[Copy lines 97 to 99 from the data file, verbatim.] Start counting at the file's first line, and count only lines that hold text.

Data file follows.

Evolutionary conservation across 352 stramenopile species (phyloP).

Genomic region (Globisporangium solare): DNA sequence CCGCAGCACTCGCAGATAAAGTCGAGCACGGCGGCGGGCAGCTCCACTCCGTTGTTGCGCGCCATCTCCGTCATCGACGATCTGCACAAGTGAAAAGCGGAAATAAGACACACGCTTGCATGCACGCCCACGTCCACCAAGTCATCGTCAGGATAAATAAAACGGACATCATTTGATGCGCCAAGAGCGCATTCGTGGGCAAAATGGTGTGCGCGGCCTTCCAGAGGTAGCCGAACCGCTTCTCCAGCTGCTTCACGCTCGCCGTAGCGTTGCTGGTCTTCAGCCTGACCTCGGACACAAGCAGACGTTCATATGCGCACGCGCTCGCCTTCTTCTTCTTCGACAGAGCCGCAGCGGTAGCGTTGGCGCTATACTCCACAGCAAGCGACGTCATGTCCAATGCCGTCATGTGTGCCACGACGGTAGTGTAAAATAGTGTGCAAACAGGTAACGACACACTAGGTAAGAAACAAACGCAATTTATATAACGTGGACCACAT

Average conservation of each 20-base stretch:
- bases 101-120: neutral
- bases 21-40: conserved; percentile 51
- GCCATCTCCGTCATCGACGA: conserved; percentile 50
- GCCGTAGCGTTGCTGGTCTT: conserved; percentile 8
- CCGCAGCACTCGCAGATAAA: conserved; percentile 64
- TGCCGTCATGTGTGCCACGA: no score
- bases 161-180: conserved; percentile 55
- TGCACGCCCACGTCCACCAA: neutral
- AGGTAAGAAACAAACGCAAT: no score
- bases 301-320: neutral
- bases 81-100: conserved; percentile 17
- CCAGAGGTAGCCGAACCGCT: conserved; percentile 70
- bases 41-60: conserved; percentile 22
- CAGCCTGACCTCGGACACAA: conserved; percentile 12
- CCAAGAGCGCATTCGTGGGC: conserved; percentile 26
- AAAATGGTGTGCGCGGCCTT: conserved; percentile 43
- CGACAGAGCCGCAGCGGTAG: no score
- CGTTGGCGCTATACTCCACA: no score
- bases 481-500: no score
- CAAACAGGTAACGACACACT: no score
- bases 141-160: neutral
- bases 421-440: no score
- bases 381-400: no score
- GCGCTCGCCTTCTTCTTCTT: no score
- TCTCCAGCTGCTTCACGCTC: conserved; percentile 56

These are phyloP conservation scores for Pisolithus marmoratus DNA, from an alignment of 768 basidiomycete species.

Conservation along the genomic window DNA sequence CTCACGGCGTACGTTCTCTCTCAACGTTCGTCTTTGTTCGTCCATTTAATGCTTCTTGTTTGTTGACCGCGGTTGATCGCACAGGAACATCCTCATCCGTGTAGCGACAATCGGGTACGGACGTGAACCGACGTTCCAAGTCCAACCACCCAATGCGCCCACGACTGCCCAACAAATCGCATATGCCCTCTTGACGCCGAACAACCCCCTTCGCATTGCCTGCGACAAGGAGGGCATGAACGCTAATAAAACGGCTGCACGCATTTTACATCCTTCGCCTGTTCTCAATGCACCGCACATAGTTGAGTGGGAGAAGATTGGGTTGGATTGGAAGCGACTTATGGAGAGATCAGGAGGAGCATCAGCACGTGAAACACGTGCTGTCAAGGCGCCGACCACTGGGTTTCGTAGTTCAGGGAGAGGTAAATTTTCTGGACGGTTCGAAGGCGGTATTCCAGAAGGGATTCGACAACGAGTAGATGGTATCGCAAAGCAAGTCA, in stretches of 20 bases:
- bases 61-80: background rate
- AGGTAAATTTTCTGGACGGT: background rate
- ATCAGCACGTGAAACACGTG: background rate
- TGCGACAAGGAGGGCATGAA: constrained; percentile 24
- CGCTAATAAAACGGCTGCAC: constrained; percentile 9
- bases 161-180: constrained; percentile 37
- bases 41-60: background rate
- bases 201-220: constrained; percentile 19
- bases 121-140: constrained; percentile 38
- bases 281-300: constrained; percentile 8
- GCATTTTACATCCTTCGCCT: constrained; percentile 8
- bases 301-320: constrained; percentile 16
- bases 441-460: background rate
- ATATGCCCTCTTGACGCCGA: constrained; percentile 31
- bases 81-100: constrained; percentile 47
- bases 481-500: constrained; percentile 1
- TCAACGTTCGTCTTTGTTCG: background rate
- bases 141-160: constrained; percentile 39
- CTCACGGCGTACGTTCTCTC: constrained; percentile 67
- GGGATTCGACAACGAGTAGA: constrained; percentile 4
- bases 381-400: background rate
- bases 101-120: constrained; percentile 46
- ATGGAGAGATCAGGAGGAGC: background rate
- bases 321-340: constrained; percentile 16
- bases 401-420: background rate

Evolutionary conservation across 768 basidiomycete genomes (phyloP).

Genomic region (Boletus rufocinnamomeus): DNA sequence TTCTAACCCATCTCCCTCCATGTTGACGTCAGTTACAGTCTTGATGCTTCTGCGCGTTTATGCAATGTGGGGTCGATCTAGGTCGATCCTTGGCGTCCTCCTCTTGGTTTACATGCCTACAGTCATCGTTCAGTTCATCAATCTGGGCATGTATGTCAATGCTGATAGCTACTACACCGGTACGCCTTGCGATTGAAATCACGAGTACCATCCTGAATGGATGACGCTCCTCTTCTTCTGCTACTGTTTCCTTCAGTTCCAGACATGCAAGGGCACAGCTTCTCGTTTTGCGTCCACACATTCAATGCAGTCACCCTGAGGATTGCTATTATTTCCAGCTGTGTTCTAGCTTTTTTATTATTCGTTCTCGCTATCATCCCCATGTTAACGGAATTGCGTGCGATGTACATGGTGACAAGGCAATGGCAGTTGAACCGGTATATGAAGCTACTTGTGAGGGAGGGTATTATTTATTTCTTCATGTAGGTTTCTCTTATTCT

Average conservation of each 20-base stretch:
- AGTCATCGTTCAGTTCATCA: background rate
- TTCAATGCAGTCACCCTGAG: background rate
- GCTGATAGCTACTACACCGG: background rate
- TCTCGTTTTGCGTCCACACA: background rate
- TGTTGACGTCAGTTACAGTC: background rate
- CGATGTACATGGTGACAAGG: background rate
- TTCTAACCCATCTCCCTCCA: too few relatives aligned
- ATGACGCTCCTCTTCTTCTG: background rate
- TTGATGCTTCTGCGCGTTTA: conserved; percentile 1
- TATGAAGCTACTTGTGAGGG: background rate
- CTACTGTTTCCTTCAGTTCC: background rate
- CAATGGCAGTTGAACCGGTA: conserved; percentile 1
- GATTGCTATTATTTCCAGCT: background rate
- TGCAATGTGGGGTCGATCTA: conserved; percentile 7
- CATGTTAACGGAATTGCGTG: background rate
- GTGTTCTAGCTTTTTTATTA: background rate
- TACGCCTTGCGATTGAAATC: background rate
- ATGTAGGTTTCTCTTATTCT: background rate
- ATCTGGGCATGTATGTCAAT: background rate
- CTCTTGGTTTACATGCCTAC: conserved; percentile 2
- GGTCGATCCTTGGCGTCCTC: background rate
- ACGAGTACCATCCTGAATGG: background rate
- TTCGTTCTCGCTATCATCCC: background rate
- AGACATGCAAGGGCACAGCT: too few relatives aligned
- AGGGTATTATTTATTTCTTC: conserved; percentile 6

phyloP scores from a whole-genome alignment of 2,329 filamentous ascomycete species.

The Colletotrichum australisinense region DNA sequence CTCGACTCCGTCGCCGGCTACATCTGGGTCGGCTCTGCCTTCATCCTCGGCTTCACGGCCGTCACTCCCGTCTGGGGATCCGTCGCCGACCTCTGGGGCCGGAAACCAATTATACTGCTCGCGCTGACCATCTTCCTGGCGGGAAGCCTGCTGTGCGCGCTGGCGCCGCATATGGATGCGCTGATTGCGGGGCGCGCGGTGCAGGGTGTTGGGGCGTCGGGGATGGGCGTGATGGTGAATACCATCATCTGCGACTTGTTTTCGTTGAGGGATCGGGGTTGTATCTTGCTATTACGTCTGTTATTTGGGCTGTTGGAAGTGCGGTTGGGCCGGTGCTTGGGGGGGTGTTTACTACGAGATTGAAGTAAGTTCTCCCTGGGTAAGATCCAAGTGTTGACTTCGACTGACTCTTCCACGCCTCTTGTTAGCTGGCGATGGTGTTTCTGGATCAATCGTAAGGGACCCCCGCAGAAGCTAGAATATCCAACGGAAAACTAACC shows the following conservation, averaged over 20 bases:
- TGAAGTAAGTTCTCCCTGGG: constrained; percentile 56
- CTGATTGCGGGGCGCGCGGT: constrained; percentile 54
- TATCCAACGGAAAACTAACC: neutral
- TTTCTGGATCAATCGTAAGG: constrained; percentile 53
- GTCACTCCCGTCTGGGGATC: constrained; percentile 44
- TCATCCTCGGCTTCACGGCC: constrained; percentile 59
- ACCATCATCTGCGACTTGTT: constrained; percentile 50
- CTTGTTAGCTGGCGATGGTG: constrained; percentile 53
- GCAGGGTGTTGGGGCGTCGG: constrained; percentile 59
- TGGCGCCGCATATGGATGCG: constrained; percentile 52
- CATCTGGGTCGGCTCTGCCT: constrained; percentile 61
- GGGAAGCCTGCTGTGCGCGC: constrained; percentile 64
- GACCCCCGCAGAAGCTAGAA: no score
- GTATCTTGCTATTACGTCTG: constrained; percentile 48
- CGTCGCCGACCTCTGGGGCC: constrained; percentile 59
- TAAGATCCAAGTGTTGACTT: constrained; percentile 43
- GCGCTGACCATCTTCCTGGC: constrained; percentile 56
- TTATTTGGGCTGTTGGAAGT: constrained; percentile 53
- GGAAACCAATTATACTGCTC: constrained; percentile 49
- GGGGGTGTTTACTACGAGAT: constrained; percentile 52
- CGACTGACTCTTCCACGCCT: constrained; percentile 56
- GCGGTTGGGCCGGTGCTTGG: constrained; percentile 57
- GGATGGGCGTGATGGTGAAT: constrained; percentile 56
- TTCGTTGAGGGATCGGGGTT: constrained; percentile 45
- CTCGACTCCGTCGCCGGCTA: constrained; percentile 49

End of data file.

- GGGAAGCCTGCTGTGCGCGC: constrained; percentile 64
- GACCCCCGCAGAAGCTAGAA: no score
- GTATCTTGCTATTACGTCTG: constrained; percentile 48